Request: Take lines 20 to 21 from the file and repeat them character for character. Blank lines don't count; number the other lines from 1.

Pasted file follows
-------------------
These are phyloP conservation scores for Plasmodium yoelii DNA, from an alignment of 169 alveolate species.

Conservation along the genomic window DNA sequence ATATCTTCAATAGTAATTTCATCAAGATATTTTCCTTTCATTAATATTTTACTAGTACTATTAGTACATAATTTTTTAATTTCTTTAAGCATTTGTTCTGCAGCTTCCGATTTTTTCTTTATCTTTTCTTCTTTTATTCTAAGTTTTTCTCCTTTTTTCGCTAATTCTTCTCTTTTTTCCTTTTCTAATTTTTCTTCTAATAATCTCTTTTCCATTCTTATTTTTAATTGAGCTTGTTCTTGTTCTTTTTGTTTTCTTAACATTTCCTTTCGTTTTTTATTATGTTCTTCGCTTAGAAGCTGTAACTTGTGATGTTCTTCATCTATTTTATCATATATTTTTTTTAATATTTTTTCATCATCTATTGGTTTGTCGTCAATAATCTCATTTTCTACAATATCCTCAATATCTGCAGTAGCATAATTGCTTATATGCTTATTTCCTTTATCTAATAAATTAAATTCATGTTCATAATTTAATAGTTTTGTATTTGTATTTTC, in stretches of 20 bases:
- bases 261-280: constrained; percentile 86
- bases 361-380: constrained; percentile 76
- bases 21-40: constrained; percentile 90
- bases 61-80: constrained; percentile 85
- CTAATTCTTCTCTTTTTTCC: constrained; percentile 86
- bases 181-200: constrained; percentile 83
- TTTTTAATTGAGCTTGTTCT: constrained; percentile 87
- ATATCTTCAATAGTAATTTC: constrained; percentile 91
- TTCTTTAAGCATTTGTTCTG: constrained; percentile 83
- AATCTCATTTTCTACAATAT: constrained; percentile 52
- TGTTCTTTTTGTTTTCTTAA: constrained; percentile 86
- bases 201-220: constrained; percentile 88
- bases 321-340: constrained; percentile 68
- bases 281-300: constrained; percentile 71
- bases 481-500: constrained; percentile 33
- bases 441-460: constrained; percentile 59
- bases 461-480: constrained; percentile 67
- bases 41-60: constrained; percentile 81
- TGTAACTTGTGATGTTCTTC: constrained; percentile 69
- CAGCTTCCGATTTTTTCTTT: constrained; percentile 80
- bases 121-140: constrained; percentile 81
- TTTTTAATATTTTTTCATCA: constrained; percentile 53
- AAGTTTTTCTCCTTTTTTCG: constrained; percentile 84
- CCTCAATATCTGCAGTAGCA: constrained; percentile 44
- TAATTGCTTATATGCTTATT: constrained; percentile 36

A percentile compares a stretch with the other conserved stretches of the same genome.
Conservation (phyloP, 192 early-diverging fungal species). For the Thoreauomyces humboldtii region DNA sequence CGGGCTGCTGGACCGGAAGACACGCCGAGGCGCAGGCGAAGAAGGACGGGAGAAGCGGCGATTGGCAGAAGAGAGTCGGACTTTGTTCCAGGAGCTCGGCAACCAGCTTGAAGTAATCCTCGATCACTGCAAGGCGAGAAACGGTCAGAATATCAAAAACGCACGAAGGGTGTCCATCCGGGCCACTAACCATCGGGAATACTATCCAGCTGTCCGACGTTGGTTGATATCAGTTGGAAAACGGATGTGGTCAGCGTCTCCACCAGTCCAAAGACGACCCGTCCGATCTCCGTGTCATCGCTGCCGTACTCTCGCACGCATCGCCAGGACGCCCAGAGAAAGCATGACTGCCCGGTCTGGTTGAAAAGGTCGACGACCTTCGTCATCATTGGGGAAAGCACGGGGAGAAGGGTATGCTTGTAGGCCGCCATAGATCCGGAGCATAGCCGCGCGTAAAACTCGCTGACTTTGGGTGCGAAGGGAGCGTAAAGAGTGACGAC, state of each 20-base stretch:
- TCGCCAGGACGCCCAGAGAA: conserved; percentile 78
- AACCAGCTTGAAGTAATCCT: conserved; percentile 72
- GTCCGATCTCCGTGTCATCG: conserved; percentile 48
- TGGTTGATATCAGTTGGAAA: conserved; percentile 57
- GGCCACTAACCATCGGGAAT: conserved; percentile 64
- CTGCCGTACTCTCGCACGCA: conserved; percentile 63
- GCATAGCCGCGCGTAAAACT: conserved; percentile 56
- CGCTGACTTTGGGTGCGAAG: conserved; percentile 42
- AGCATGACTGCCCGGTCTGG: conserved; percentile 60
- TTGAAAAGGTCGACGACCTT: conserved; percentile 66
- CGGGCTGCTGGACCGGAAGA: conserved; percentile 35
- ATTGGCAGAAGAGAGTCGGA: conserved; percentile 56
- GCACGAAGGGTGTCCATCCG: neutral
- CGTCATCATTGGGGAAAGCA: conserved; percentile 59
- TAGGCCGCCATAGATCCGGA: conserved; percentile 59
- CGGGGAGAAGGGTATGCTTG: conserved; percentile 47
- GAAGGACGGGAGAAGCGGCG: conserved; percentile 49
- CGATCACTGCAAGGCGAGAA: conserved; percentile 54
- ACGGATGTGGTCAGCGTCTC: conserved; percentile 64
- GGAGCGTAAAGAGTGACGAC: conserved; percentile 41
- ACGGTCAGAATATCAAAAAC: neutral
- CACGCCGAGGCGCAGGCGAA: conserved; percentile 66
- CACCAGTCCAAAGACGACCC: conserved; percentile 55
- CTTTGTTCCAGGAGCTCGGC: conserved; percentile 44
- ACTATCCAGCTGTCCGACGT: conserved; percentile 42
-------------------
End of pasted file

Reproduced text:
- bases 41-60: constrained; percentile 81
- TGTAACTTGTGATGTTCTTC: constrained; percentile 69